You just can't win
in this world ! You leave your car in the wrong place in city and you
get it keyed. You leave your car in the wrong place in the wild and you
get it clawed...
Epilogue (ie. If I had to do it all over again)
The following section will be of great value to anyone interested in reaching the Ishpatina Ridge by foot. My trip took 3 days to complete but if you read the directions below, it should be possible to reach the summit from car to car within a long day.
First and foremost; take a proper vehicle ! Leave the Camaro, Corvette, Mustang, etc. at home as this is no place for a sports car ! But with that being said, I'll have to admit that the road wasn't that bad. In fact, I'd almost be willing to bet that a "regular" family car such as a Ford Taurus or Honda Accord could probably make it all the way to the Sturgeon river if driven carefully. Make the trip during daylight and be prepared to fill in some large craters with logs, rocks, etc. The road is not located within any of the provincial parks in that area but you can try calling the Lady Evelyn Provincial Park to see if they can offer any report regarding the condition of the road. Oh yeah, be sure to ask them about bear activity as well.
Once you ford the Sturgeon river, continue north past an abandoned saw mill and ford the river between Hamlow Lake and Little Scarecrow Lake. As you can see to the left, this river is much smaller than the Sturgeon River. Approximately 1 km later, you should be able to find a road leading up to the right at 47°16.053' N, 80°47.662' W. Turn onto this road and continue north until you hit the first intersection at 47°16.205' N, 80°47.618' W. Turn right and continue onto the next intersection at 47°16.198' N, 80°47.237' W. Finally, turn left and walk west along the faint overgrown road until it suddenly turns towards the north at approximately 47°16.2' N, 80°46.8' W. At this point, you will be approximately half a kilometre from the shore of Woods Lake. This marks the end of the easy hiking and leads to the fun part of the trip !
Set your compass bearing to 90° (east) and bushwhack towards Woods Lake. Although the forest is relatively dense in this area, you should able to reach the lake in well under an hour. Once you reach Woods Lake, continue north (using the shoreline as a reference) until you reach Scarecrow Lake.
Once you reach the western shore of Scarecrow Lake, you may be able to walk onto the shoreline and follow this rocky path right up to the trailhead for the ridge. I emphasize the word "may" since the availability of this option is dependent upon water levels, weather conditions, wind, etc. (If you have a pair of hiking poles, now is definitely the time to use them.). If the rocks along the shoreline prove to be wet and slippery, I strongly recommend that you stick to the forest and bushwhack within 20m of the shoreline. The forest along the shore was relatively light and had obvious signs of animal travel - which in turn allowed for reasonable rates of travel. The image to the right will give you an idea of what to expect. Once you reach the trailhead (beside the remains of the former ranger cabin), climb up the well worn trail to the summit.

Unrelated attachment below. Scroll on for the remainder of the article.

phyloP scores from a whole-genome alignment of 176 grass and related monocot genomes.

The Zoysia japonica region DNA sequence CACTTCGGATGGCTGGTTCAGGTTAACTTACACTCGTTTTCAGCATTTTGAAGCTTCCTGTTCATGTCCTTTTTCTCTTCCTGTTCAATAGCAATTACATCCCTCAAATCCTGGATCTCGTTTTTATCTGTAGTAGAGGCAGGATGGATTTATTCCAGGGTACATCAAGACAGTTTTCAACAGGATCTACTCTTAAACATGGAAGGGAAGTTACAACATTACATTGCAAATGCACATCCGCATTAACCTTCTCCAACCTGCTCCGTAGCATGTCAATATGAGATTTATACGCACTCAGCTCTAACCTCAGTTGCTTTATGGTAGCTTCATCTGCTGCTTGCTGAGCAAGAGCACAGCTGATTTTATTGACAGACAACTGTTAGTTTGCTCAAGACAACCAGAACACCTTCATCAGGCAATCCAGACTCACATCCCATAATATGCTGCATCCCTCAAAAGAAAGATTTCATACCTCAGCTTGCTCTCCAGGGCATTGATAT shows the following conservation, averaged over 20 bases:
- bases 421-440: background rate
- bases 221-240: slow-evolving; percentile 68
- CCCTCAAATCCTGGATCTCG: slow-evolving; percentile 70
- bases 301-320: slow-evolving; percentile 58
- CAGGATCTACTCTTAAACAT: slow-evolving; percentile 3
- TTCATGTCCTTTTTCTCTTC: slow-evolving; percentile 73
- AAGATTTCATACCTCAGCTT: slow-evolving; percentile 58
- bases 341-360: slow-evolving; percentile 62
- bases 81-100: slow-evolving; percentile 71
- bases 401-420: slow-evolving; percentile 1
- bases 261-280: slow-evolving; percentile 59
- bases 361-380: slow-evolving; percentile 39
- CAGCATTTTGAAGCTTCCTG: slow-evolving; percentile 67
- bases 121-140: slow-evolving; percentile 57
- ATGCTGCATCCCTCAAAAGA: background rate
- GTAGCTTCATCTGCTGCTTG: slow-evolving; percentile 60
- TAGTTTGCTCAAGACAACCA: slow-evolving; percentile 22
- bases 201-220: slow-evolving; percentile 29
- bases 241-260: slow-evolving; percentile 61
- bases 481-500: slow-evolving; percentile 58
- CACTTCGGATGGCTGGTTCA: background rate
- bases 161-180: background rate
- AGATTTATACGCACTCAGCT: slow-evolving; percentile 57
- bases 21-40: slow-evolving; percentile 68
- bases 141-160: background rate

map to the left describes (via a red line) the route listed above.
If all goes well, you should be able to hike from the Sturgeon River to
the summit in appx. 7 hours one way. If you decide to mountain bike from
the Sturgeon River, you'll be able to ride to within 1 km of the bushwhack,
saving yourself almost an hour of travel time in one direction. Either
way, it wouldn't be out of the question to complete this entire journey
in one long day during the summer.
would be to break the trip into two days. Spend one day climbing to the
ridge and spend the evening at the former ranger cabin. Spend the following
day returning to your car as you enjoy the scenery and wildlife. You'll
be lucky to see even the trace of a human being during this trip.
A brief note regarding the use of a GPS (Global Positioning Satellite) unit
Although SA (Selective
Availability) has been disabled by the US military, GPS units will still
show a slight amount of deviance - even when standing in a static position.
To improve your accuracy, you may want to :